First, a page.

Week 11 of loving Somali: Living the Polyglot Dream

Living the dream is time for celebration!
Living the dream is time for celebration!

I’m living the polyglot dream. This term was coined by Lucas Lampariello at his blog by the same name, and I mean by it that I managed to keep my love of language at the forefront of my mind and found many opportunities for and much joy in immersing myself in languages. While I set aside time this week to be sure I was working hard on Somali, I kept my ears open when I could speak or listen to other languages. I managed to engage Somali, Amharic, Spanish, French, Russian, Portuguese, and Dutch.


In Somali I’ve found that the time I have to work on homework tends to be on the weekends. I do vocabulary a few minutes per day, and talk to folks when I can. For longer periods, I do Somali grammar exercises. That rhythm has worked well for me.

Working on Somali nouns showed me one of the hardest things about the language. My deepest linguistic work has been in Semitic languages. (My PhD is in Ancient Hebrew, and I minored in Arabic.) I knew that in Arabic, the verbs are pretty regular, but the nouns are very irregular; you have to memorize the plural of each noun. I found this week that Somali, too, forms the plural according to several different idiosyncratic patterns. Furthermore, some of these use tone alone to distinugish different forms of the noun. I know this will take a lot of work, especially in listening because tone is not written.

Good luck came to me on Friday, however. There was a breakfast and awards ceremony at my kids’ school. My daughter couldn’t find any of her friends to sit with, so I found the most Somali-looking family I could find to sit with. Luckily, I accurately identified their ethnicity, so I got to speak my budding Somali. He taught me a great word: Hambalyo! “Congratulations!” Hooray for a great experience!

Amharic, Spanish, Dutch

Friday I left for a trip to San Diego. At the Minneapolis airport I got to speak my micro-Amharic, as I often do (“Are you Ethiopian?” “How are you?” “Thank you” and not much more). I know the women at the sandwich shop are almost all Ethiopian. My friend at work taught me a really useful phrase for these situations: Sra ndit now? (now pronounced as the English negative “no”) “How is work?” That makes for great conversations, and the folks were even responding to me in Amharic.

Now that I arrived in San Diego, I’ve been trying my best to practice my Spanish. In the hotel gym today, I overheard a group of guests speaking Dutch, so I turned off my earbuds and listened to them. (I hope this isn’t rude…)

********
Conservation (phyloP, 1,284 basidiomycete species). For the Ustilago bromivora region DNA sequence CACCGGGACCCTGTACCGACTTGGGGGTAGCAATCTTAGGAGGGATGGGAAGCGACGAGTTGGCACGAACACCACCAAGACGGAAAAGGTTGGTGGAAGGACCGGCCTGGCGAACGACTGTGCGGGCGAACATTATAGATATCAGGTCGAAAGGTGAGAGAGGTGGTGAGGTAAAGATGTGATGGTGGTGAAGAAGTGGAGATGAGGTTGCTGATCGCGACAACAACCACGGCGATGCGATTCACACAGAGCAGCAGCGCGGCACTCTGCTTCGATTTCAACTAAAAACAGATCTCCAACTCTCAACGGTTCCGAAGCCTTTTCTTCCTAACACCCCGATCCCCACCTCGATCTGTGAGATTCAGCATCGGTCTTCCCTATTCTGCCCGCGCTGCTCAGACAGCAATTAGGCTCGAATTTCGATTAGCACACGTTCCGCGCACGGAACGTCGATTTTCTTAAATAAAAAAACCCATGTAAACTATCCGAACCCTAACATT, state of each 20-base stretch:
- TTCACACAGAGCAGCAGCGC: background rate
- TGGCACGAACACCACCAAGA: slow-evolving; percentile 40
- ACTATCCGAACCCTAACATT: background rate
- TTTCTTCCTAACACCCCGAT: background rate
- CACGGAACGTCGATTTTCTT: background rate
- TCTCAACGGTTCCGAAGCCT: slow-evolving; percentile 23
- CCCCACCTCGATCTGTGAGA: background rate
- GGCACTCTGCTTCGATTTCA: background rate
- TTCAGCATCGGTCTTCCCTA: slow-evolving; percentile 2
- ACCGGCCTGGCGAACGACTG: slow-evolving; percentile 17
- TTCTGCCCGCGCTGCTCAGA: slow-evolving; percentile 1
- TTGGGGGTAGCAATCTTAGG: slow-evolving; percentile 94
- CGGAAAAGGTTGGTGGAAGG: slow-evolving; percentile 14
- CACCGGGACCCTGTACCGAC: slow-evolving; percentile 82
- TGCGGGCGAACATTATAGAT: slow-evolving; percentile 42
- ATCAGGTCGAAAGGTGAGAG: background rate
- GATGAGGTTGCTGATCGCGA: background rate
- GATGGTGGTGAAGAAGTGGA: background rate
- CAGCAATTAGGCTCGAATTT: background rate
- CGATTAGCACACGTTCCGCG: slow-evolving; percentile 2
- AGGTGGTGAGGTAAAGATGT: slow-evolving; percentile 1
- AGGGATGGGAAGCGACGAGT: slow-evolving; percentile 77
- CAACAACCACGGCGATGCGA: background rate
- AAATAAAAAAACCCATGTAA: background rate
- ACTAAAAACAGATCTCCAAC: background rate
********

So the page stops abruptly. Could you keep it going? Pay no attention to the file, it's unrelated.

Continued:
French, Russian, Portuguese

Over the past couple weeks I’ve made some additional chances to live the dream.

  • I had meetings in French and Russian with my overseas colleagues at work.
  • I found a funny Portuguese podcast, “Momento da manhã.” Although it’s over my head to understand, I enjoy hearing and refreshing my language ability.
  • I also found a cool Russian sci-fi podcast Альманах фантастики, Al’manax fantastiki, where they read short stories (under 20 minutes). The story I listened to was very challenging. I understood the majority of words, but keeping up with the story boggled my mind a little.

Sometimes I feel I don’t do enough for my languages, but looking at my inventory for the recent past, my account looks like it’s “in the black.” Counting up seven languages for the recent past looks like good engagement! I’m grateful for the opportunities I had, thanks to my local community, work, travel, and podcasts.

Are you living the polyglot dream? What did you do?
Didn’t you live the dream this week? What’s holding you back?

Photo credit: massdistraction / Foter / CC BY-NC-ND


10 thoughts on “Week 11 of loving Somali: Living the Polyglot Dream

  1. Paulina

    I used to live the polyglot dream at work some years ago. My colleagues and my clients came from all over the world. Sometimes I switched from German to French to English to Spanish to Italian several times in one day. Times have changed: we often use local providers now, which made most procedures easier and faster, but also took a lot of fun out of work.


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  3. Rachel

    I spent the weekend at the Sgoil-Ghaidhlig Naiseanta (sundry accents missing) in Melbourne – a great chance that comes around only once a year to speak Gaelic with people who actually understand what I’m saying (and aren’t afraid to correct my grammar, vocab, and pronunciation). Having learnt only “common” languages before, I had no idea the joy that comes from getting to use a language properly (and freely) for the first time. The let-down now I’m back in Adelaide is a bummer, though…


    1. Awesome! You’re living the dream! Sounds like a great time.

      I have a little letdown every time I leave the airport. That’s where I can speak some African languages–especially Somali. Even when I leave downtown to go back to the suburbs I feel it.

      What do you do to prepare yourself in between Gaelic adventures?


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